On the morning of Thursday, April 6, I boarded a train in Bern, Switzerland, and after changing trains in Paris and Dax, I arrived in Bayonne, France, shortly after 9:00 pm. A first class ticket on this particular route was only about 10% more expensive than second class, so I settled into a comfy chair, ordered a bottle of Bordeaux, and watched the Swiss and French countryside roll by. It’s not a cheap way to get from A-B but it sure is a lot nicer than staring at the back of someone’s head or listening to a screaming baby from the cattle rack they call ‘economy’ on a discount airline.
I paid $330 CAD for this 12-hour leg of my journey, or about 50 times what I paid to cover a similar distance in India. Unlike the route between Delhi to Agra, the French frown upon cows wandering into the waiting area at their immaculate train stations and grubby urchins performing circus acts for cash on the trains. Personally, I think this makes for a much less interesting journey, but I got over it once the steward opened my bottle of Clos du Clocher.
After an overnight stay in Bayonne, I caught a Friday morning regional train to Saint-Jean-Pied-de-Port, arriving just before noon. Some of you may recognize this town as the traditional starting point on the Camino Francés. Others will ask, what the heck is the Camino Francés? I am here to answer your questions.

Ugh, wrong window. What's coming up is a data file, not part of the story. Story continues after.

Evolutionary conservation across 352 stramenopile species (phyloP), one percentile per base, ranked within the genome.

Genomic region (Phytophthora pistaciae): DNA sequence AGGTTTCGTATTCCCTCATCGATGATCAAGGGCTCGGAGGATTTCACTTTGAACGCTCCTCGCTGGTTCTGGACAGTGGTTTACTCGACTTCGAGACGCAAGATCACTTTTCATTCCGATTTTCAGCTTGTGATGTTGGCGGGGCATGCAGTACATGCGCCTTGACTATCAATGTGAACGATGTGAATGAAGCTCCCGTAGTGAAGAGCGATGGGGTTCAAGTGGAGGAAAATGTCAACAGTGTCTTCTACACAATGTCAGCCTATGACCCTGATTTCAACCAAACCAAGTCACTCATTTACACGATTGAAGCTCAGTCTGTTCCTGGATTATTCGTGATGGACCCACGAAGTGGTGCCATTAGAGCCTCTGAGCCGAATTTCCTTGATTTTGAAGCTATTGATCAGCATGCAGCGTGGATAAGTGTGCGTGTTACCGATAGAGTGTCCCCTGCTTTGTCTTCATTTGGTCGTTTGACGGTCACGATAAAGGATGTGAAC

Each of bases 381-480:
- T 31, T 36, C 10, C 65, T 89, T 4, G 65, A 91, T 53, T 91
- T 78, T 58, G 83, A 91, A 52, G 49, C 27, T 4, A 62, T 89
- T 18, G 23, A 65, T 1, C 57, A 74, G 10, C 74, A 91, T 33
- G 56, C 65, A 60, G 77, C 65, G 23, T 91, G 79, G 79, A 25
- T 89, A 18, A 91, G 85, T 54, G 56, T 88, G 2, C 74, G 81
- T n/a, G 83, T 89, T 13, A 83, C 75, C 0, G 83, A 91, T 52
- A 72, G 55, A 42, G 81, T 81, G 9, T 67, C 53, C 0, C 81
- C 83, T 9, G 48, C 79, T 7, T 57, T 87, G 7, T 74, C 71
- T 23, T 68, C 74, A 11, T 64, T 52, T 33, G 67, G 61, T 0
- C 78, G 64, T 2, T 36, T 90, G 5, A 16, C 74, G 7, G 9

The French Way (Galician: Camiño Francés, Spanish: Camino Francés) is the most popular of the routes of the Way of St. James, the ancient pilgrimage route to Santiago de Compostela in Galicia, Spain. It runs from Saint-Jean-Pied-de-Port on the French side of the Pyrenees to Roncesvalles on the Spanish side and then another 780km almost straight west to Santiago de Compostela. Although mostly a rural footpath, the Camino does pass through the Spanish cities of Pamplona, Logroño, Burgos and León.
So, what’s the big deal in Santiago? To put it simply, bones. If you believe the ancient legend, the bones of Saint James are stored in a crypt below the cathedral. Millions of Catholics do believe, and up to 50,000 pilgrims cover this route every year. I’m not necessarily doing it for spiritual reasons but many non-believers do say the experience is life changing. We’ll see about that. For more background on the route I’m going to quote some signage that I saw this morning in Saint Jean:
“Who was Saint James? Why did so many of his followers, or pilgrims, take the road to Compostela as early as the year 1000? James the Greater was one of Chris’s first apostles, who died in Jerusalem in the year 44 AD. He is said to have been beheaded by order of King Herod Agrippa,m who was opposed to the new religion. Legend has it that two disciples brought his body back by boat to Galicia, where his Tom was discovered in the 9th century by a hermit led to the spot by a star. Relic worship was widespread at the time, and the site rapidly took on its vocation as a major pilgrimage centre, comparable with Jerusalem and Rome. Campus Stellae, or “field of stars”, became Santiago de Compostela, and this town at the tip of Galicia soon built a Romanesque church that was to become one of the most imposing Gothic cathedrals in Europe.”